Hillbilly Pilgrim

Mark Erelli

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Hillbilly Pilgrim Review

by Joe Viglione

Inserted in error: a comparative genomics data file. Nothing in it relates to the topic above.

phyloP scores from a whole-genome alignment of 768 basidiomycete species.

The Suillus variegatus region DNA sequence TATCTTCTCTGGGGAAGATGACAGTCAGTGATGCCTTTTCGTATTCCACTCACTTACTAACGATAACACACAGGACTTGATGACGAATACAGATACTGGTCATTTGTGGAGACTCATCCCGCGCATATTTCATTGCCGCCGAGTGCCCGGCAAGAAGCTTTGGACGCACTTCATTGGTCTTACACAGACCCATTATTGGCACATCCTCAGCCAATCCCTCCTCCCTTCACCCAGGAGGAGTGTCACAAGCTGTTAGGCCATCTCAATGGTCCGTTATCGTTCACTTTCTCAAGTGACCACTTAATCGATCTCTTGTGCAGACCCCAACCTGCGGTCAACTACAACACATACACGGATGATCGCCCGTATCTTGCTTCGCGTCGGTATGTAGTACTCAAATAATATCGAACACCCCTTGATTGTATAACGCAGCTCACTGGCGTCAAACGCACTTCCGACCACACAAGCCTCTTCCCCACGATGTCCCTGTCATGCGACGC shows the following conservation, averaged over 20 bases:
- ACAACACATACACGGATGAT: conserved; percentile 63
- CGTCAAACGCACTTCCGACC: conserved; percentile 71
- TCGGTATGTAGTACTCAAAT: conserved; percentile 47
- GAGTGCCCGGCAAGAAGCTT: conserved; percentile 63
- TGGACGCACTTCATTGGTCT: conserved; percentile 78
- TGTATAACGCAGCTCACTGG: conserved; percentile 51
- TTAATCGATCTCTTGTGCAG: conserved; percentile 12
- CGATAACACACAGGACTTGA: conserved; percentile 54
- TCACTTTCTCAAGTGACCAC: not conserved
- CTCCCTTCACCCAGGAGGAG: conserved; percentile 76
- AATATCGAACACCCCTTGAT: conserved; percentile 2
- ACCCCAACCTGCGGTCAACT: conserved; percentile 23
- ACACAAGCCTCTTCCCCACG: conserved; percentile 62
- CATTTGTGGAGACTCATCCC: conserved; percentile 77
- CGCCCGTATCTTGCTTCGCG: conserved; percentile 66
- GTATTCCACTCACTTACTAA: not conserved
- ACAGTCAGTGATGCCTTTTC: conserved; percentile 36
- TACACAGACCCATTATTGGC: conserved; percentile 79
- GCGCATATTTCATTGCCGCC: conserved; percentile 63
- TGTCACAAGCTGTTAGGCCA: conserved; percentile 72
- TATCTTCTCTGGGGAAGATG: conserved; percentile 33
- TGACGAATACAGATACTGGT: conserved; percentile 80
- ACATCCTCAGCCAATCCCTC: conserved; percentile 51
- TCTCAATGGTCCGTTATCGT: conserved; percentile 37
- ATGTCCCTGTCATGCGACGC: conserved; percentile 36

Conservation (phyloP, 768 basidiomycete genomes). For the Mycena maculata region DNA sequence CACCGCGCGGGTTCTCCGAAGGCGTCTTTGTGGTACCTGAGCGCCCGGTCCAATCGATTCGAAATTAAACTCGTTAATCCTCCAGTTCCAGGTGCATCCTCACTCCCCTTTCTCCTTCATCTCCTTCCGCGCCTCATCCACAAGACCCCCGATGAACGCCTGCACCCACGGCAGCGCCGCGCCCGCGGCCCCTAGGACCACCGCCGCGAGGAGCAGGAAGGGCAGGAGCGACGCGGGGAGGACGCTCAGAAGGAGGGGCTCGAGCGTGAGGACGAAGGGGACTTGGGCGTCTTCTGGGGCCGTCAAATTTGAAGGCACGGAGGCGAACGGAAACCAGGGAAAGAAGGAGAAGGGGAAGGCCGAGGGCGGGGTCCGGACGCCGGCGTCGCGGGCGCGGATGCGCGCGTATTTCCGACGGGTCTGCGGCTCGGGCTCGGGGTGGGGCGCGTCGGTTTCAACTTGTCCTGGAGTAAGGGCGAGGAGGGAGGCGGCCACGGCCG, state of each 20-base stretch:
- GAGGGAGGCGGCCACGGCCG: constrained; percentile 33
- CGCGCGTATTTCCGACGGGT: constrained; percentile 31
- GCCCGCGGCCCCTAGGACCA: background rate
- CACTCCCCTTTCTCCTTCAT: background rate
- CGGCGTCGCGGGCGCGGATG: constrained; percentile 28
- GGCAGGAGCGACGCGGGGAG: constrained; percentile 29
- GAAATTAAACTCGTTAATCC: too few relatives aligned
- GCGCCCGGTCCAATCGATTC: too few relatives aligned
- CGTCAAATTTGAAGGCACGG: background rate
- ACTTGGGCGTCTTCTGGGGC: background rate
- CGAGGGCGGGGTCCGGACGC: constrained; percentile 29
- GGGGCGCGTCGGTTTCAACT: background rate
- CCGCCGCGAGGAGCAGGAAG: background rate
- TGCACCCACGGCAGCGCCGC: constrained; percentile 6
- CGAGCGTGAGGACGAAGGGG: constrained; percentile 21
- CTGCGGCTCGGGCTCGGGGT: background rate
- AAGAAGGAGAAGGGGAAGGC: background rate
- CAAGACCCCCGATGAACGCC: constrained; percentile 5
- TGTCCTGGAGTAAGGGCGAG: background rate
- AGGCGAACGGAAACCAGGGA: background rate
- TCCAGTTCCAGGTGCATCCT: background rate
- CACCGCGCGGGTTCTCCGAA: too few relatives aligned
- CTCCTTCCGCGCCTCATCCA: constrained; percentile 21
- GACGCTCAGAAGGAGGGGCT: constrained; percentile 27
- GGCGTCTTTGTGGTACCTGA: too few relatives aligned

Hillbilly Pilgrim is an accurate title from Western, MA, country-rock singer Mark Erelli as the fiddle on the opening track, "Brand New Baby," as well as the guitars on "Pretend" make the material fit for a hootenanny. There's no denying the musicianship, or heart, though the singer is still in search of an identity as it could be any decent band playing at said hootenanny. "A Bend in the River" is pleasant enough -- and is one of the disc's better tracks -- but musical neighbors the Swinging Steaks do this kind of country ballad with more authority, which is the problem with this disc. Vocal appearances by Kris Delmhorst and Mark Armerding on "Pilgrim Highway" as well as Erin McKeown on "Pretend" add something special to the album, though it is Erelli's statement all the way, and without sufficient wings to fly he sometimes falls. The self-indulgence on "Let's Make a Family" or Clarence Gibson's "Troubles" are cases in point. Here the artist inadvertently brings in the cringe factor. Sometimes too much sincerity can be just plain goofy. The sentiment in "My Best Was Just Not Good Enough" is your typical down-on-his-luck country lament, pleasant country & western executed well, but without the innovations a quirky tongue-in-cheek ensemble like Boston's Country Bumpkins always managed to add to the mix. Polly Matheson co-writes "Fool No. 1" with Mark and at times -- as on this track -- he comes off like a '30s male crooner from a big band fronting a pickup group at a square dance. "Pilgrim Highway," on the other hand, is a home run. Gospel/folk with a level of seriousness that delivers the goods. It's evidence that Erelli has what it takes, but has to dig a little deeper.

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